I had an appointment for the morning of September twelfth with a lady who knew five people who were members of the flight crews. The lady who I was to interview for a totally unrelated project was on a first name basis with these people. I finally interviewed this lady three weeks later. We both cried a lot and struggled to get through this trying time. If I thought that turning passengers upside down and shakeing them would be beneficial in preventing this tragedy from happening I would be all for it. Yes, scanners are required. No, the use of scanners does not insure one-hundred per cent that we will not have something like this occur again but we are not going to be stupid enough to allow this to happen again because people are inconvenienced or insulted by the measures taken in an effort to afford them at least some security.Source(s): Texan
- shermynewstartLv 71 decade ago
I understand your frustration. The government should clear you & give you a card or something so that you don't have to through that every time.
I don't mind having them go through my luggage & taking off my shoes if it means that my plane is a little safer.
My husband just flew from FL to TX & back to see his mother & his flight was delayed because there was a suitcase on the tarmac. I told him this was probably a bomb threat & he should be happy that it was out there away from the airport. This never hit the news.
I resent the government monitoring my e-mails when they won't scan every container coming into our ports nor establish a 'no fly zone' over our nuclear plants. What's more important to national security?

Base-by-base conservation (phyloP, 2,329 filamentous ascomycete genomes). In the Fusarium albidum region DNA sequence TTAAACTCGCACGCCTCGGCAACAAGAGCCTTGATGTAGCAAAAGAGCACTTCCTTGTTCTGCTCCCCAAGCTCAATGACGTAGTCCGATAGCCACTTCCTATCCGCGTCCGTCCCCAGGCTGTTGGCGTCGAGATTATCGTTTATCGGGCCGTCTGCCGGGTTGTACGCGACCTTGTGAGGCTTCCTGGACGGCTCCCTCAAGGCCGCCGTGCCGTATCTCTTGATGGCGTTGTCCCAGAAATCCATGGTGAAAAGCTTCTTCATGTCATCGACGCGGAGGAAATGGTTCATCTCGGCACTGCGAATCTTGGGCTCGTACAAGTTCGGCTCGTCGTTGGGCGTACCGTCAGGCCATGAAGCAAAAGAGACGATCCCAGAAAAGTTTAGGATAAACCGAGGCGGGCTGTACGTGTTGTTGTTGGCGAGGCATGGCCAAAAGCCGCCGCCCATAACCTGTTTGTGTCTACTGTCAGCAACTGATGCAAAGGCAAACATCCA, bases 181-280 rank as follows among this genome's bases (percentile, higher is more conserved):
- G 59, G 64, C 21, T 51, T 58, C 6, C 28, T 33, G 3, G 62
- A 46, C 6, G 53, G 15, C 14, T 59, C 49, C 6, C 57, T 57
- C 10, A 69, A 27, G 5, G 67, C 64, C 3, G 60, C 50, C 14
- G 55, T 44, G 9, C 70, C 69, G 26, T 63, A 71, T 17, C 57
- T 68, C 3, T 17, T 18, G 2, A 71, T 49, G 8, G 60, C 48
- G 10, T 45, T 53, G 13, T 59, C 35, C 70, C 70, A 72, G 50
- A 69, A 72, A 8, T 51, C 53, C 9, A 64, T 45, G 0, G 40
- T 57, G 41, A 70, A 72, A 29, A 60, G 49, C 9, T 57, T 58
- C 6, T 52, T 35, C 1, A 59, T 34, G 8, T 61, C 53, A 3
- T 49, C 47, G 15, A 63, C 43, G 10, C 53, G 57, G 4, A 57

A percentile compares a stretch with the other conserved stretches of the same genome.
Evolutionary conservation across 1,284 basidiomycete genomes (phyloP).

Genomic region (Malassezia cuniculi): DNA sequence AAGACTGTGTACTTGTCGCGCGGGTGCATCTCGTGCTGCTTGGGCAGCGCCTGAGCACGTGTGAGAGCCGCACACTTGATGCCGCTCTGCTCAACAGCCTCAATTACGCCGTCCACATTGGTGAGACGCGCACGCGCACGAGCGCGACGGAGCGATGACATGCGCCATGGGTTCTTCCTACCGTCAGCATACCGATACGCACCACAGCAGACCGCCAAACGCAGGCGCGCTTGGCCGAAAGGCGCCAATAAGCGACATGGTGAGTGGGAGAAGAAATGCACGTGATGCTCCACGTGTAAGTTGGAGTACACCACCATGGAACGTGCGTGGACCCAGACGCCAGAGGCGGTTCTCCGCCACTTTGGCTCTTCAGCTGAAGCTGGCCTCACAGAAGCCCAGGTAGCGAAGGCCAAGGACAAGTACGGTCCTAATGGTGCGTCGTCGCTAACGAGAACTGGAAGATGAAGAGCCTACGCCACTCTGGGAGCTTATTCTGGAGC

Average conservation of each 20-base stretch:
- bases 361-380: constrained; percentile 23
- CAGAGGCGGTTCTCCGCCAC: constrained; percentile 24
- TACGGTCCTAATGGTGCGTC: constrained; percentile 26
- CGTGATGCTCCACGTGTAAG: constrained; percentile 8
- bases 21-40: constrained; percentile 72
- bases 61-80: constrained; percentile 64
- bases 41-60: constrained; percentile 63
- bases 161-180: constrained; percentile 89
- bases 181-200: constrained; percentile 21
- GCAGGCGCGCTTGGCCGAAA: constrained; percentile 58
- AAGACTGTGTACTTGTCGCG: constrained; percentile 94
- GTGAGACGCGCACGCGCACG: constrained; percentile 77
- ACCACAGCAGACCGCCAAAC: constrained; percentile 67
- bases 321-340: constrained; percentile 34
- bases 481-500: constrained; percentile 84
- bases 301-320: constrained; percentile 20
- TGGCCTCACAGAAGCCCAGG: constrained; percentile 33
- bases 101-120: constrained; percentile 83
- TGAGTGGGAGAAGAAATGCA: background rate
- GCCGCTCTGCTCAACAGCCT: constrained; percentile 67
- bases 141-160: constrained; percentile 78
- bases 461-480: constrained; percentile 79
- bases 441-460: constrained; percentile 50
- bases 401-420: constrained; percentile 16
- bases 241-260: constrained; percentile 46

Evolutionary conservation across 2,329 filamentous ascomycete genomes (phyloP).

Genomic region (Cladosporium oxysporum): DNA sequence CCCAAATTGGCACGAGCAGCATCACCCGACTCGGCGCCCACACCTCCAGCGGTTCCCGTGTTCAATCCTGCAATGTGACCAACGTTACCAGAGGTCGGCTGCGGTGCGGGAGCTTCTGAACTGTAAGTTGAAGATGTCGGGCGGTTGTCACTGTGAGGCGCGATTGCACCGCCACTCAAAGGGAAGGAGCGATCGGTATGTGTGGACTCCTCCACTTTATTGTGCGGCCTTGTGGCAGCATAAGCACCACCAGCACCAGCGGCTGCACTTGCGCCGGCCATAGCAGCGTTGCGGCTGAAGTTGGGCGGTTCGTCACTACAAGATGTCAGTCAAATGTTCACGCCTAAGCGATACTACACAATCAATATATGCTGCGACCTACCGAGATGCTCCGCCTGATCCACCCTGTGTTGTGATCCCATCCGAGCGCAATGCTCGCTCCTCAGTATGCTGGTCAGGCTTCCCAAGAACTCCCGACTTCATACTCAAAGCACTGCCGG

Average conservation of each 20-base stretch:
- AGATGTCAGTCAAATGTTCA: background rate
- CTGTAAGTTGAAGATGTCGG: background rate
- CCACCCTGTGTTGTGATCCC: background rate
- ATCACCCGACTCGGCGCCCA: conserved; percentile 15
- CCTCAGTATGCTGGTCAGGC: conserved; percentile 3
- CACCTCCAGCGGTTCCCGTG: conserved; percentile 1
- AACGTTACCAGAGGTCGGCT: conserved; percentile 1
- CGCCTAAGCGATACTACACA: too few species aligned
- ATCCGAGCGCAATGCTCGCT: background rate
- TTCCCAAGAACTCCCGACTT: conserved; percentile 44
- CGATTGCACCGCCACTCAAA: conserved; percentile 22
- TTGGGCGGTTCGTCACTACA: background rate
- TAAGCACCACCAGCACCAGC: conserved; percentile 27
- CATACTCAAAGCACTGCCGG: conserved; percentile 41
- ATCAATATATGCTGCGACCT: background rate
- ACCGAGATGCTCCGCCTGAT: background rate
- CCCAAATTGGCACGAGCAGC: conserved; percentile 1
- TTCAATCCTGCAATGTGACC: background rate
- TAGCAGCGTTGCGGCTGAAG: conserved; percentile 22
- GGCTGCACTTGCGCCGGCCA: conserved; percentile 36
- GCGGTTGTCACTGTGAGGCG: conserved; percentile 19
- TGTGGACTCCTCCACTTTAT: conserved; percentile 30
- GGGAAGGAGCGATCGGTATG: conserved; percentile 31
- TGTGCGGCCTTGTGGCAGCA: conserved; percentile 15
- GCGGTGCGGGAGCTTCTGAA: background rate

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- PoppyLv 71 decade ago
After 9/11 I would just about do anything I had to so every one would be safe. Only the people on those airplanes know the horror they went through before they crashed. We may get lax in our security and it could happen again. On the ground you can run but in an airplane the only way to go is down. Poppy
- Anonymous1 decade ago
If none of those people can actually see you, then why do you object? Personally, I would rather be seen than touched, which feels much more invasive. Even if someone sees the scan, it's not like they are looking at porn and getting a thrill out of it. They get sick of seeing body parts very quickly and just do it because it's a detail of their job, just like a doctor. But what makes you think passengers are the least likely to bring explosives aboard? That's one heck of a big assumption. And the other employees you mention do get scanned, when they arrive for work. But, all that aside, yes such precautions are necessary, even if uncomfortable. As someone else mentioned, once something horrible happens, people run around crying, "Why didn't they do something?" Well, they're doing something. If you don't like it, don't fly.
- 1 decade ago
- Anonymous1 decade ago
These scans sure beat the alternative. I think some people are beginning to forget about the impact that 911 made. Life as we knew it prior to 911 changed forever. If it takes extensive scanning, so be it.
- noonecanneLv 71 decade ago
They are really using this in some airports? That is going way to far in my opinion. Hey ... maybe they can give you a CT, PET, and EKG while you are there .. free of charge of course. I don't mine taking off my shoes, putting half my bag into plastic ziplocks, pulling out my laptop, but that is going to far, and sounds like paranoia rather than security issues.
- 1 decade ago
I am going by the motto: Better save than sorry.
If somebody does not have anything to hide, why should it bother them? _But I am European and as I understand it, we have a bit more open way of thinking, when it comes to the naked body.
I am sure the screener has forgotten, what he saw by the time you picked up your purse to move on to your flight.
Sorry for the ordeal with the conflicting name.